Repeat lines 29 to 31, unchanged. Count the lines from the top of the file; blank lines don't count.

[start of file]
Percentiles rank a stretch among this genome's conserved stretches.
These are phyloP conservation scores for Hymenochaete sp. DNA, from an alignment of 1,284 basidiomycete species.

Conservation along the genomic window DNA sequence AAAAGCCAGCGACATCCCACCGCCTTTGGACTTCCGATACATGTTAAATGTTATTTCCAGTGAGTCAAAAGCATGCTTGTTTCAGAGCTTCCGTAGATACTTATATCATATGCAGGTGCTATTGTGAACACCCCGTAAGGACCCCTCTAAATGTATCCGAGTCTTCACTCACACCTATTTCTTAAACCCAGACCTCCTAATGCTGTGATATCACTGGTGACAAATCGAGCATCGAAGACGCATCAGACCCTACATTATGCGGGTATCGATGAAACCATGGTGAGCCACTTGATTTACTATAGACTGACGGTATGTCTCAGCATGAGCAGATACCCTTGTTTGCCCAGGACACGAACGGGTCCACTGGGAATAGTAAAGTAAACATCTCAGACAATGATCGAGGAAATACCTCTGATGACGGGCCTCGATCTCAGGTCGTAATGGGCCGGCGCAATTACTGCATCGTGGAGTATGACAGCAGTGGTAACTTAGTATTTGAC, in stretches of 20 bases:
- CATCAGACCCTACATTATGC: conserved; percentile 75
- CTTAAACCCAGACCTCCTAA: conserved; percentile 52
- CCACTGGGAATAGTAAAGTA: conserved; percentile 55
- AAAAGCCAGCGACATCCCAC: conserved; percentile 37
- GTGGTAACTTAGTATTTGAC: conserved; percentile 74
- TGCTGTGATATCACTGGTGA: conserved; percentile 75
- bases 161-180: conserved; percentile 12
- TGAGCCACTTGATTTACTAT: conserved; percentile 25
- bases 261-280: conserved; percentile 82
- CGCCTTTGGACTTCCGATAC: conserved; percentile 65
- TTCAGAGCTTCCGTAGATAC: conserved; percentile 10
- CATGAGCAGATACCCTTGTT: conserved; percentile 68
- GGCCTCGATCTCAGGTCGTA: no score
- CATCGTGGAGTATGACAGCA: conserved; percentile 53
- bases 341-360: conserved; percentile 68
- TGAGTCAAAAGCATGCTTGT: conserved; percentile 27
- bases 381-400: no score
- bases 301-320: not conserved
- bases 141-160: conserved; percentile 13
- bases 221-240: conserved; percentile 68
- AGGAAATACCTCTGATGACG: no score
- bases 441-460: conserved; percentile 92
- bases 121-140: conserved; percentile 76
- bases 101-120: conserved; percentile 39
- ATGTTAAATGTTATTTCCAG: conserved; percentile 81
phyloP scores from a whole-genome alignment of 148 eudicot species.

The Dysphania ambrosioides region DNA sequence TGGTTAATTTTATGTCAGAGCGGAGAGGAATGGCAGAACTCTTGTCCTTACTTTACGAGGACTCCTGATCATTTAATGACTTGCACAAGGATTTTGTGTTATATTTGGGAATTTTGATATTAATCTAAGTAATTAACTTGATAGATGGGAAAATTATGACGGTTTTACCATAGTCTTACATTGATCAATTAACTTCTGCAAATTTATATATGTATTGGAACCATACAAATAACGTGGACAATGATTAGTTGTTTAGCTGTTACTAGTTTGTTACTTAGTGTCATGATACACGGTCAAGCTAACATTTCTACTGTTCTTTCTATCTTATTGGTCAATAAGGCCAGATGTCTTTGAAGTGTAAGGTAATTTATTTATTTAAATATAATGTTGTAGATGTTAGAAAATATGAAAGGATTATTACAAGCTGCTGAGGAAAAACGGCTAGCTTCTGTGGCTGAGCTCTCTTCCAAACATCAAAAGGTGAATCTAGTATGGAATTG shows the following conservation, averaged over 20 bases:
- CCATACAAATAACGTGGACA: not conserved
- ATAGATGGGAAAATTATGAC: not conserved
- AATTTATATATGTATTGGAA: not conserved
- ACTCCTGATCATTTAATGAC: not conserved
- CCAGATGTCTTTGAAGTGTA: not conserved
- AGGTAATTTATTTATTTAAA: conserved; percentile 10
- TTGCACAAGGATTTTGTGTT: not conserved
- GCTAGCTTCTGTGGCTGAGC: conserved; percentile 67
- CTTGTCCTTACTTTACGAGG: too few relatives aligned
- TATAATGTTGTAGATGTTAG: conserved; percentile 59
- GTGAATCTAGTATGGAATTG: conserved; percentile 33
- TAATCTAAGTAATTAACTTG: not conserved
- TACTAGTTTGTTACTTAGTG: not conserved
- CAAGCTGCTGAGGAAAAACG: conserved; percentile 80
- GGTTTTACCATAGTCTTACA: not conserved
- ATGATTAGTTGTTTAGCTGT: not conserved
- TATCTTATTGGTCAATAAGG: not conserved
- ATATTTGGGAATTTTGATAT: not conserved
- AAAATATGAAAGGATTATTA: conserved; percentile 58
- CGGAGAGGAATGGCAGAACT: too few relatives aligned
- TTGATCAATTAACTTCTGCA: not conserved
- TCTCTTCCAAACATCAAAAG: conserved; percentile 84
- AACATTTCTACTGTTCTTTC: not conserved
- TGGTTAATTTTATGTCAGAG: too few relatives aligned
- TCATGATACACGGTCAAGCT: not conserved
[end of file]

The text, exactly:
phyloP scores from a whole-genome alignment of 148 eudicot species.

The Dysphania ambrosioides region DNA sequence TGGTTAATTTTATGTCAGAGCGGAGAGGAATGGCAGAACTCTTGTCCTTACTTTACGAGGACTCCTGATCATTTAATGACTTGCACAAGGATTTTGTGTTATATTTGGGAATTTTGATATTAATCTAAGTAATTAACTTGATAGATGGGAAAATTATGACGGTTTTACCATAGTCTTACATTGATCAATTAACTTCTGCAAATTTATATATGTATTGGAACCATACAAATAACGTGGACAATGATTAGTTGTTTAGCTGTTACTAGTTTGTTACTTAGTGTCATGATACACGGTCAAGCTAACATTTCTACTGTTCTTTCTATCTTATTGGTCAATAAGGCCAGATGTCTTTGAAGTGTAAGGTAATTTATTTATTTAAATATAATGTTGTAGATGTTAGAAAATATGAAAGGATTATTACAAGCTGCTGAGGAAAAACGGCTAGCTTCTGTGGCTGAGCTCTCTTCCAAACATCAAAAGGTGAATCTAGTATGGAATTG shows the following conservation, averaged over 20 bases:
- CCATACAAATAACGTGGACA: not conserved